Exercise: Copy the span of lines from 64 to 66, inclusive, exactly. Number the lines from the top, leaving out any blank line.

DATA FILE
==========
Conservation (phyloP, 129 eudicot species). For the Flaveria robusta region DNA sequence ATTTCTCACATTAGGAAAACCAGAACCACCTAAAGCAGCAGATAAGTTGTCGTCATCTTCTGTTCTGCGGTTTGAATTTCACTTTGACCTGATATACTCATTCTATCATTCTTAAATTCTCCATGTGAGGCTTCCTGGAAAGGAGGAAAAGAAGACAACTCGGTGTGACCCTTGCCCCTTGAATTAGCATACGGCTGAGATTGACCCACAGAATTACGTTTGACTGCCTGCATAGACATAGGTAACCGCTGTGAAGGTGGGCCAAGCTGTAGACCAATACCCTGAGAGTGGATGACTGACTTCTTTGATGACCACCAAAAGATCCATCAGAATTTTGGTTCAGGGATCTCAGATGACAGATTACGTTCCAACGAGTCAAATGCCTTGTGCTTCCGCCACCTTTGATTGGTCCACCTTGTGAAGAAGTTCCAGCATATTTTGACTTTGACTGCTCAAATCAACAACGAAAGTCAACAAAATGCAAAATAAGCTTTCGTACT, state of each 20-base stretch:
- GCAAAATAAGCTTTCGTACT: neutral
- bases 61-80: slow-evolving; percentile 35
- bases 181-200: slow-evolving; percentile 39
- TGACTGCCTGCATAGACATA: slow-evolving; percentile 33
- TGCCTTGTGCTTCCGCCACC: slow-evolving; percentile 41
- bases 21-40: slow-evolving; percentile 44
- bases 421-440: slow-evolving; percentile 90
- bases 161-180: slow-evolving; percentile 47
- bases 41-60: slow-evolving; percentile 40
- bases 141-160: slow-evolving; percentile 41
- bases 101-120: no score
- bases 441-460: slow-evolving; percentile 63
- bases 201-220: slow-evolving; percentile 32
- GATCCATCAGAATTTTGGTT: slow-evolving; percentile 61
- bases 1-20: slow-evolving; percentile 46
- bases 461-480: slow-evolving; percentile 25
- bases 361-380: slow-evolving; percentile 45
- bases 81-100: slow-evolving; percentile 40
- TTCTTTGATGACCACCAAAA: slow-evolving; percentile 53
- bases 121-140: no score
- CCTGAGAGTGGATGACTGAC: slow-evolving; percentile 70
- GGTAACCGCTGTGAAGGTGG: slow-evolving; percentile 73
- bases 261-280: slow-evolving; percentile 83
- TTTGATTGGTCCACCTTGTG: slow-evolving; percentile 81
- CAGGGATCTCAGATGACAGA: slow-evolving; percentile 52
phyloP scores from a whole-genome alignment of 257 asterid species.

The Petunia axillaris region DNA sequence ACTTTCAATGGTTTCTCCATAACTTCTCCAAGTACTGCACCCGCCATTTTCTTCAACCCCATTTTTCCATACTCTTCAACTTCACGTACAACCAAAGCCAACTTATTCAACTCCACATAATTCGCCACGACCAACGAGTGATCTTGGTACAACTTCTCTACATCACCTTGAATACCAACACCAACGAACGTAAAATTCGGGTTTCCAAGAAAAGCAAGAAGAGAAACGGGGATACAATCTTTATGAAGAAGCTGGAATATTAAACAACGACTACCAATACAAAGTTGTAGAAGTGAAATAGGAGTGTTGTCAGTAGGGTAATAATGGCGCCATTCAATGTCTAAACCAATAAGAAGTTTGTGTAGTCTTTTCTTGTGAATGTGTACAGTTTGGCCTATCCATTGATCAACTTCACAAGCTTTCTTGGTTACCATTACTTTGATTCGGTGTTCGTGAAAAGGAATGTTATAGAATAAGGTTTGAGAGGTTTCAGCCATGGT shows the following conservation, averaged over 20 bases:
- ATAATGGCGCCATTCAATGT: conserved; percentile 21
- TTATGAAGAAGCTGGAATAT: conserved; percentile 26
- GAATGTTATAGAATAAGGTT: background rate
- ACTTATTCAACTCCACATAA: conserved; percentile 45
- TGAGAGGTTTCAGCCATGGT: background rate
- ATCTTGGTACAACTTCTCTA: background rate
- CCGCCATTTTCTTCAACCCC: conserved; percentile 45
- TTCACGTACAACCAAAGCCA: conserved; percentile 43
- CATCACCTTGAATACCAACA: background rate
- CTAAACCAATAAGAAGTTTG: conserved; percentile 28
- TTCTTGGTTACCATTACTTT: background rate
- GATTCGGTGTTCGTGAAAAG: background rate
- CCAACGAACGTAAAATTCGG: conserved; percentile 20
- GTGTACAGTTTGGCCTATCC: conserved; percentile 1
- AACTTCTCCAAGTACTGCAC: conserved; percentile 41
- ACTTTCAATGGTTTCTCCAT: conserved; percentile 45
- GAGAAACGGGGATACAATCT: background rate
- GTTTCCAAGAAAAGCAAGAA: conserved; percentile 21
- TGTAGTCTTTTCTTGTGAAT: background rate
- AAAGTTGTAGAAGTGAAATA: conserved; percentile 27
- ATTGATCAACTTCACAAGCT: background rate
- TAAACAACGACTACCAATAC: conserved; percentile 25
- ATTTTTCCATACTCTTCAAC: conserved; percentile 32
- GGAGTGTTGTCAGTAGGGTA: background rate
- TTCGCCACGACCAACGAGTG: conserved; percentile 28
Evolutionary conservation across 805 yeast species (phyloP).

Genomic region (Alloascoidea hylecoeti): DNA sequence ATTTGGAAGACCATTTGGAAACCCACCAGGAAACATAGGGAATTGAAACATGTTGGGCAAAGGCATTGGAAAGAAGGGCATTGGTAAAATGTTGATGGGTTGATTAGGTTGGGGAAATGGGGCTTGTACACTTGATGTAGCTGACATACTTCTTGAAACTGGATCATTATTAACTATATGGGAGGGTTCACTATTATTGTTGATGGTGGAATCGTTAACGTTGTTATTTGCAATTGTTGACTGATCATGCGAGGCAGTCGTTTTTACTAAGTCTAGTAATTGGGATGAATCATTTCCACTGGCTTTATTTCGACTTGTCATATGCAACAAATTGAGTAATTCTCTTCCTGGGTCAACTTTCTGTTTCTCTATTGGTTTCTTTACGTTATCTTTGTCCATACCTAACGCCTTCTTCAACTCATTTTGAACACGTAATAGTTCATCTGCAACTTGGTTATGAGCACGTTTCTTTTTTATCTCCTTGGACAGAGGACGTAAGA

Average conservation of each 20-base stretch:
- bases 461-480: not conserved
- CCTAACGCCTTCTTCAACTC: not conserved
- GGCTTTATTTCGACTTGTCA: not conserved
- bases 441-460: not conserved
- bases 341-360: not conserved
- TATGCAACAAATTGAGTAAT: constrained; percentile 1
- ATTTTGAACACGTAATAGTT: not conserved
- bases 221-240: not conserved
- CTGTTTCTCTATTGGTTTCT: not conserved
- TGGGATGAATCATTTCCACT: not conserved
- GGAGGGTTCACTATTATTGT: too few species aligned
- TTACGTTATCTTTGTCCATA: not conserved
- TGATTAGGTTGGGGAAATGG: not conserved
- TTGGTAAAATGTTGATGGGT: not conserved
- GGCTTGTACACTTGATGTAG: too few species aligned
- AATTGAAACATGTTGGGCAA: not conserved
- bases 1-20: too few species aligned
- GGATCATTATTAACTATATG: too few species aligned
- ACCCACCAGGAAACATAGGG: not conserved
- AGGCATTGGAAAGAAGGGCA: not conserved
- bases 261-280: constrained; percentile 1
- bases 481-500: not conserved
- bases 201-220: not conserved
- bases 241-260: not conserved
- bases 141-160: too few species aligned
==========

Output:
- bases 221-240: not conserved
- CTGTTTCTCTATTGGTTTCT: not conserved
- TGGGATGAATCATTTCCACT: not conserved